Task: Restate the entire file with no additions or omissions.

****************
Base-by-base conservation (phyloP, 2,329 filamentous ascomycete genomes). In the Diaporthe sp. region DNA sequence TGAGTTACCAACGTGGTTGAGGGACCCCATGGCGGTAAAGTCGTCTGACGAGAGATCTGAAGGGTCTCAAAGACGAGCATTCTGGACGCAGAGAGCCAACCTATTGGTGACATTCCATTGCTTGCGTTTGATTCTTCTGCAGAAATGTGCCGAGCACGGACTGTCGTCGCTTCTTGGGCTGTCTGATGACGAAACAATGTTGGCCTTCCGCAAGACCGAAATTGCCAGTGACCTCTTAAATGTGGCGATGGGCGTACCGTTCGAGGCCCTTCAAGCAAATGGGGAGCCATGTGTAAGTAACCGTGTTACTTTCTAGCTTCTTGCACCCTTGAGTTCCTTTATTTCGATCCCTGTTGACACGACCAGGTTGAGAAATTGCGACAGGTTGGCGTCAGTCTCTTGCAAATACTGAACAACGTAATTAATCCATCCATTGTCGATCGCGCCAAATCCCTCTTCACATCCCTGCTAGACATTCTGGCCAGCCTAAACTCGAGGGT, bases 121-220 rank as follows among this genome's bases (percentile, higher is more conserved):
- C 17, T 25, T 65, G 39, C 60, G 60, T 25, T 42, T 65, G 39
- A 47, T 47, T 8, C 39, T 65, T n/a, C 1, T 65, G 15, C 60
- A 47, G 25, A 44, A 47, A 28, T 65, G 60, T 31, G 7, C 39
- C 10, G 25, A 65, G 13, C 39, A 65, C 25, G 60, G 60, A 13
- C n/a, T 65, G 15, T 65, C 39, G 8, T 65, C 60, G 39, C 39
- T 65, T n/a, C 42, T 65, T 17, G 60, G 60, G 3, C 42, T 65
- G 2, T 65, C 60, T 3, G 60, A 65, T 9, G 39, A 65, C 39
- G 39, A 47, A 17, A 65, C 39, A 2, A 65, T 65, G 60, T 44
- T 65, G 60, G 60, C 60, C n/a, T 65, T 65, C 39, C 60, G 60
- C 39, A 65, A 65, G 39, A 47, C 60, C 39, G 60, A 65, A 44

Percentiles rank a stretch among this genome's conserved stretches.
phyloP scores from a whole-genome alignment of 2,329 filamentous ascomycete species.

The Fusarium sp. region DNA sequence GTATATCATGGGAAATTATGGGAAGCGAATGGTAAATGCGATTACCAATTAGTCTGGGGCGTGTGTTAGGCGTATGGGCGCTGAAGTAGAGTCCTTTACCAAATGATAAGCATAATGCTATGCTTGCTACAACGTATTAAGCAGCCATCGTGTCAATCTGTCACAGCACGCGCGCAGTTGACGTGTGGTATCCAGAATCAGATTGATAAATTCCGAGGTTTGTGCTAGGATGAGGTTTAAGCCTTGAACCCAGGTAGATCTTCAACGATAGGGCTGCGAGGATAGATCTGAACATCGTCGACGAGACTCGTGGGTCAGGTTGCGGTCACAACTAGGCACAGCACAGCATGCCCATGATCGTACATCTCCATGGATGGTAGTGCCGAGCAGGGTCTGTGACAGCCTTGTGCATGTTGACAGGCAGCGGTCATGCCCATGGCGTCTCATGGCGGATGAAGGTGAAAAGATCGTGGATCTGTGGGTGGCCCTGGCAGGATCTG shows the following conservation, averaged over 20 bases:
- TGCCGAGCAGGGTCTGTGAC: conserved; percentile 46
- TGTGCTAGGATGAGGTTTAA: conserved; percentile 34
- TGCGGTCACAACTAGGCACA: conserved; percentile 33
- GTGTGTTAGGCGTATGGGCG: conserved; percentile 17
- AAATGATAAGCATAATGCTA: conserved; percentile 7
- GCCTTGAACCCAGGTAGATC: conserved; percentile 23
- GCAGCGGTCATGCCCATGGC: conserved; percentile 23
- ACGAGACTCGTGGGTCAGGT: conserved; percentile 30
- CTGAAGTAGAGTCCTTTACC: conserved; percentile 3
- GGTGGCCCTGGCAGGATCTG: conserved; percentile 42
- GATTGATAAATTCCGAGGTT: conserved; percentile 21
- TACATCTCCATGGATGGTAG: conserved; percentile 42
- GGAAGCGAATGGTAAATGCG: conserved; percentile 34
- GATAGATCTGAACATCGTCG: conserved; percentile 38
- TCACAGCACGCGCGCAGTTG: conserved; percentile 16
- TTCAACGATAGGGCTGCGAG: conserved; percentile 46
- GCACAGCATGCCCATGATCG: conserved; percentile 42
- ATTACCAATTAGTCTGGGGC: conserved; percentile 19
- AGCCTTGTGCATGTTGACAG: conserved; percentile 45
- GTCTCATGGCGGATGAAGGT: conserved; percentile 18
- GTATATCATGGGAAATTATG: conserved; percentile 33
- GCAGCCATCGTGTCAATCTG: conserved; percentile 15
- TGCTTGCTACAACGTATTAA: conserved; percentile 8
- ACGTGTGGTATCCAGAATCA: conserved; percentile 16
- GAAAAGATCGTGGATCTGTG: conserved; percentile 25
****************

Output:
Base-by-base conservation (phyloP, 2,329 filamentous ascomycete genomes). In the Diaporthe sp. region DNA sequence TGAGTTACCAACGTGGTTGAGGGACCCCATGGCGGTAAAGTCGTCTGACGAGAGATCTGAAGGGTCTCAAAGACGAGCATTCTGGACGCAGAGAGCCAACCTATTGGTGACATTCCATTGCTTGCGTTTGATTCTTCTGCAGAAATGTGCCGAGCACGGACTGTCGTCGCTTCTTGGGCTGTCTGATGACGAAACAATGTTGGCCTTCCGCAAGACCGAAATTGCCAGTGACCTCTTAAATGTGGCGATGGGCGTACCGTTCGAGGCCCTTCAAGCAAATGGGGAGCCATGTGTAAGTAACCGTGTTACTTTCTAGCTTCTTGCACCCTTGAGTTCCTTTATTTCGATCCCTGTTGACACGACCAGGTTGAGAAATTGCGACAGGTTGGCGTCAGTCTCTTGCAAATACTGAACAACGTAATTAATCCATCCATTGTCGATCGCGCCAAATCCCTCTTCACATCCCTGCTAGACATTCTGGCCAGCCTAAACTCGAGGGT, bases 121-220 rank as follows among this genome's bases (percentile, higher is more conserved):
- C 17, T 25, T 65, G 39, C 60, G 60, T 25, T 42, T 65, G 39
- A 47, T 47, T 8, C 39, T 65, T n/a, C 1, T 65, G 15, C 60
- A 47, G 25, A 44, A 47, A 28, T 65, G 60, T 31, G 7, C 39
- C 10, G 25, A 65, G 13, C 39, A 65, C 25, G 60, G 60, A 13
- C n/a, T 65, G 15, T 65, C 39, G 8, T 65, C 60, G 39, C 39
- T 65, T n/a, C 42, T 65, T 17, G 60, G 60, G 3, C 42, T 65
- G 2, T 65, C 60, T 3, G 60, A 65, T 9, G 39, A 65, C 39
- G 39, A 47, A 17, A 65, C 39, A 2, A 65, T 65, G 60, T 44
- T 65, G 60, G 60, C 60, C n/a, T 65, T 65, C 39, C 60, G 60
- C 39, A 65, A 65, G 39, A 47, C 60, C 39, G 60, A 65, A 44

Percentiles rank a stretch among this genome's conserved stretches.
phyloP scores from a whole-genome alignment of 2,329 filamentous ascomycete species.

The Fusarium sp. region DNA sequence GTATATCATGGGAAATTATGGGAAGCGAATGGTAAATGCGATTACCAATTAGTCTGGGGCGTGTGTTAGGCGTATGGGCGCTGAAGTAGAGTCCTTTACCAAATGATAAGCATAATGCTATGCTTGCTACAACGTATTAAGCAGCCATCGTGTCAATCTGTCACAGCACGCGCGCAGTTGACGTGTGGTATCCAGAATCAGATTGATAAATTCCGAGGTTTGTGCTAGGATGAGGTTTAAGCCTTGAACCCAGGTAGATCTTCAACGATAGGGCTGCGAGGATAGATCTGAACATCGTCGACGAGACTCGTGGGTCAGGTTGCGGTCACAACTAGGCACAGCACAGCATGCCCATGATCGTACATCTCCATGGATGGTAGTGCCGAGCAGGGTCTGTGACAGCCTTGTGCATGTTGACAGGCAGCGGTCATGCCCATGGCGTCTCATGGCGGATGAAGGTGAAAAGATCGTGGATCTGTGGGTGGCCCTGGCAGGATCTG shows the following conservation, averaged over 20 bases:
- TGCCGAGCAGGGTCTGTGAC: conserved; percentile 46
- TGTGCTAGGATGAGGTTTAA: conserved; percentile 34
- TGCGGTCACAACTAGGCACA: conserved; percentile 33
- GTGTGTTAGGCGTATGGGCG: conserved; percentile 17
- AAATGATAAGCATAATGCTA: conserved; percentile 7
- GCCTTGAACCCAGGTAGATC: conserved; percentile 23
- GCAGCGGTCATGCCCATGGC: conserved; percentile 23
- ACGAGACTCGTGGGTCAGGT: conserved; percentile 30
- CTGAAGTAGAGTCCTTTACC: conserved; percentile 3
- GGTGGCCCTGGCAGGATCTG: conserved; percentile 42
- GATTGATAAATTCCGAGGTT: conserved; percentile 21
- TACATCTCCATGGATGGTAG: conserved; percentile 42
- GGAAGCGAATGGTAAATGCG: conserved; percentile 34
- GATAGATCTGAACATCGTCG: conserved; percentile 38
- TCACAGCACGCGCGCAGTTG: conserved; percentile 16
- TTCAACGATAGGGCTGCGAG: conserved; percentile 46
- GCACAGCATGCCCATGATCG: conserved; percentile 42
- ATTACCAATTAGTCTGGGGC: conserved; percentile 19
- AGCCTTGTGCATGTTGACAG: conserved; percentile 45
- GTCTCATGGCGGATGAAGGT: conserved; percentile 18
- GTATATCATGGGAAATTATG: conserved; percentile 33
- GCAGCCATCGTGTCAATCTG: conserved; percentile 15
- TGCTTGCTACAACGTATTAA: conserved; percentile 8
- ACGTGTGGTATCCAGAATCA: conserved; percentile 16
- GAAAAGATCGTGGATCTGTG: conserved; percentile 25